The Iranian and Saudi foreign ministers met Sunday in New York, with their rival states brought together by their opposition to the Islamic State jihadist group, the Iranian government said.
“This is a new page in relations between the two countries,” Iran’s Mohammad Javad Zarif said, quoted on the government’s website.
“We hope this will have a positive impact on restoring peace and security in the region and the world, and for the interests of all Muslim nations,” he said after the talks.
His Saudi counterpart Prince Saud al-Faisal, referring to the Islamic State’s onslaught in Iraq and Syria, was quoted as saying: “We believe we must avoid the errors of the past to successfully confront the current crisis.”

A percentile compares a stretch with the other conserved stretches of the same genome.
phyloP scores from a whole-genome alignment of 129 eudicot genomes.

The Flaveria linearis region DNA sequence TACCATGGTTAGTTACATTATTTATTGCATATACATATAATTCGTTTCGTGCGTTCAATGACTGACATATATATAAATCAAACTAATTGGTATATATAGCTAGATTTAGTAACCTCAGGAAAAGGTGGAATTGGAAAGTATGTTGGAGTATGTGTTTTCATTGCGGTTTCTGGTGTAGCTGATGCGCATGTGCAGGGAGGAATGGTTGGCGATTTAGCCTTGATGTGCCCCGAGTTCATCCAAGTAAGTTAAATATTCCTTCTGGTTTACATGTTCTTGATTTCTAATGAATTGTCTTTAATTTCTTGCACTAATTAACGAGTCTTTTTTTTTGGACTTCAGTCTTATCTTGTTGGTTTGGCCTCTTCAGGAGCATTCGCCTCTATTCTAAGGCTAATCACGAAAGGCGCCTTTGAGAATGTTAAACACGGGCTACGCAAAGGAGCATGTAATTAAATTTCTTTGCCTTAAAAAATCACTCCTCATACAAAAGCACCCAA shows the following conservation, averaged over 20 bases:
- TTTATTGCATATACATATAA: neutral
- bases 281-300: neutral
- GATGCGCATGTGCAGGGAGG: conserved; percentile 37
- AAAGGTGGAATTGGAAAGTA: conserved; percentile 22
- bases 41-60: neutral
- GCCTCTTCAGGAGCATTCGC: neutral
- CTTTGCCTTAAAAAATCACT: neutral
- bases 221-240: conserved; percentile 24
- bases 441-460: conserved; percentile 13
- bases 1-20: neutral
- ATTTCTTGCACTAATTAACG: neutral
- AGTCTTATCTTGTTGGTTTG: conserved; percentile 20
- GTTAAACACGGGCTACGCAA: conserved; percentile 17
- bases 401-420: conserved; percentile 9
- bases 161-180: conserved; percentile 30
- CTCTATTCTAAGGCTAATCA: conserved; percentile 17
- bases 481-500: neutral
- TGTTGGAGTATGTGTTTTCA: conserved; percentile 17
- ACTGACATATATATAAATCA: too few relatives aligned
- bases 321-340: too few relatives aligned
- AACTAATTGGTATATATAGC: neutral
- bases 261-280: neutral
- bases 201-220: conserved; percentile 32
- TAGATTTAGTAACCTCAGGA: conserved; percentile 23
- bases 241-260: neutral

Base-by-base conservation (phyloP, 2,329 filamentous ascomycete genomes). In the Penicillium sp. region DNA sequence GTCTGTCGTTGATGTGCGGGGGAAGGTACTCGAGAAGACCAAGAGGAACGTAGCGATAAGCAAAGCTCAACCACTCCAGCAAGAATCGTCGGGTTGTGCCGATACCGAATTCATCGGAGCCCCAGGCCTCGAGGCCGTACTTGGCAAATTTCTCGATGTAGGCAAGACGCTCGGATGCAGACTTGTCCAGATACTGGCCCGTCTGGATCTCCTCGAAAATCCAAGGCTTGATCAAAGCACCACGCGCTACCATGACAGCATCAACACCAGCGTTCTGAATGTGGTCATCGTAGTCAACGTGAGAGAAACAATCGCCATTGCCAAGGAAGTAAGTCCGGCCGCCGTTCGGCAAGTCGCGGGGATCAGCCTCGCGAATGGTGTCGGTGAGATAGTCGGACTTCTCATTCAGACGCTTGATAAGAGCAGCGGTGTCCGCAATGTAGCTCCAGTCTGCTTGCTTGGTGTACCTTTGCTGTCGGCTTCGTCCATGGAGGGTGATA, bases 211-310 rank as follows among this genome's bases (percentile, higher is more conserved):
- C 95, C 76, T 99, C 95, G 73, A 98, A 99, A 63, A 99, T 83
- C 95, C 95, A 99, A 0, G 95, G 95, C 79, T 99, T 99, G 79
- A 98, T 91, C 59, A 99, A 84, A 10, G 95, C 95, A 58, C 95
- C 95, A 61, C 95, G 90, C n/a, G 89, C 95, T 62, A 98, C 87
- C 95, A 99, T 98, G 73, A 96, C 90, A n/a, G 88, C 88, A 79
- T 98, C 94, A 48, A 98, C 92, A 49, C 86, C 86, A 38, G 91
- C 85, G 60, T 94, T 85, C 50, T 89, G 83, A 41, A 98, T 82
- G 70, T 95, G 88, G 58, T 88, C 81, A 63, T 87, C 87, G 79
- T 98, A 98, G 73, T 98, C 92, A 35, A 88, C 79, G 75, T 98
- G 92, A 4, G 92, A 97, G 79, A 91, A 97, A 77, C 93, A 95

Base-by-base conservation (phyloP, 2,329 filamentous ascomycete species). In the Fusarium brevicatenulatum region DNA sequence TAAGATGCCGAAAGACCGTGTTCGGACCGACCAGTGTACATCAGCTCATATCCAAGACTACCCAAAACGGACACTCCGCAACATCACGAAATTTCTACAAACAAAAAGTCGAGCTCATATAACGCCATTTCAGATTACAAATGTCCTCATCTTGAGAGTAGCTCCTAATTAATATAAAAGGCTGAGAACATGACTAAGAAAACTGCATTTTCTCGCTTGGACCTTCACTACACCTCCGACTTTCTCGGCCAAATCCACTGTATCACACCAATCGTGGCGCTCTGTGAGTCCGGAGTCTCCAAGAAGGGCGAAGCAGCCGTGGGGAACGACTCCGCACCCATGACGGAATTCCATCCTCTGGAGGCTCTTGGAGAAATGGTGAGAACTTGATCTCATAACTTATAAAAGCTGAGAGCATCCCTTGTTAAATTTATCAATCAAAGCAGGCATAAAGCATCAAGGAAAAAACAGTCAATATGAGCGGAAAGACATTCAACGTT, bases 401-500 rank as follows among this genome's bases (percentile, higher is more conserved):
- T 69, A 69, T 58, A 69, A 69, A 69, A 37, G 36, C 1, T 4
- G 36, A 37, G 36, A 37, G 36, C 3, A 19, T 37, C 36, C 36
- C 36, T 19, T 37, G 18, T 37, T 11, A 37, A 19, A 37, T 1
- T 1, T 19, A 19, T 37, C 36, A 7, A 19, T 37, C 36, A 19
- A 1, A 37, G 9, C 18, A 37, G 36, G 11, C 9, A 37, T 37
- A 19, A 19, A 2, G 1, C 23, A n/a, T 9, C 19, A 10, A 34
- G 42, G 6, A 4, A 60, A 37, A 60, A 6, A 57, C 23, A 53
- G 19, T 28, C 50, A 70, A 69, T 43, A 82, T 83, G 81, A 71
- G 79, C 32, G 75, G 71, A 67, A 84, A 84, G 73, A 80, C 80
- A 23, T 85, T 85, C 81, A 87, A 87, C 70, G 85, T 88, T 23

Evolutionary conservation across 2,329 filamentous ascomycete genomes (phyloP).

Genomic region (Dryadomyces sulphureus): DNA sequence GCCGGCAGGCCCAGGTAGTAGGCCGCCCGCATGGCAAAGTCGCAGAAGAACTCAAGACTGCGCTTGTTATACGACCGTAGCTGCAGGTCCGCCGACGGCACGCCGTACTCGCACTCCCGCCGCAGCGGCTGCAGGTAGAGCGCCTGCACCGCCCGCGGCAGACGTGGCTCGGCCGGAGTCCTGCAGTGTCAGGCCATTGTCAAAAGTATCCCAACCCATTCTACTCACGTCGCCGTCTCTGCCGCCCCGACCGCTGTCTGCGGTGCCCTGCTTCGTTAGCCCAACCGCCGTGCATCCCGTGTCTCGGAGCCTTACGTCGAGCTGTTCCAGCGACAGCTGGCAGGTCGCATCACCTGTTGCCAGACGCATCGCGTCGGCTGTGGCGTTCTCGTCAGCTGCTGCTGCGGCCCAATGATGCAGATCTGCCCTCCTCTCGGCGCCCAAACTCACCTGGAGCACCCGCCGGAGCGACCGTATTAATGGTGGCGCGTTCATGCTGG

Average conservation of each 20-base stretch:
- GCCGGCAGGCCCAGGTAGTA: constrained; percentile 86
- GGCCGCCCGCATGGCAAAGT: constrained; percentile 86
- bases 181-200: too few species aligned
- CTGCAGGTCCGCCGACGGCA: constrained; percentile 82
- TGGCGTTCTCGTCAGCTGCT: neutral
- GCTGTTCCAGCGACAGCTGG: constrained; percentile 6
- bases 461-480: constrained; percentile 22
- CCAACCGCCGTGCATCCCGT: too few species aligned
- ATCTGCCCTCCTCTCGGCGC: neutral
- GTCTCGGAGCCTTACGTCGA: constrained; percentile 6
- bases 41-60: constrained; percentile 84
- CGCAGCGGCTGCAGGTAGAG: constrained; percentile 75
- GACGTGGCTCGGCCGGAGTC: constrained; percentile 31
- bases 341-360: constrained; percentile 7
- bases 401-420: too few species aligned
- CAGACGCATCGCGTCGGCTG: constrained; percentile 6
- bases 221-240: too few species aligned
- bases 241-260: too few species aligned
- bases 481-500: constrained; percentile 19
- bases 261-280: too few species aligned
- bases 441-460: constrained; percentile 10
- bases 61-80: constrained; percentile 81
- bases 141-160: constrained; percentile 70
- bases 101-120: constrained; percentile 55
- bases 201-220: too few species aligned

Iran and Saudi Arabia are “influential in the region and common cooperation will undeniably have an effect on restoring peace.”
The encounter in New York, where the foreign ministers were to attend the UN General Assembly, was the first between the top diplomats of Saudi Arabia and Iran since Iranian President Hassan Rouhani came to power in August 2013.
Predominantly Shiite Iran and mainly Sunni Saudi Arabia, rivals across the Gulf, are on opposite sides in the Syrian conflict, with Tehran backing President Bashar al-Assad and Riyadh supporting the rebels trying to topple him.
Tehran also supports protests by Bahrain’s Shiite majority while Riyadh backs its Sunni rulers, and Saudi Arabia is concerned about Iran’s nuclear programme and over any US-Iranian rapprochement.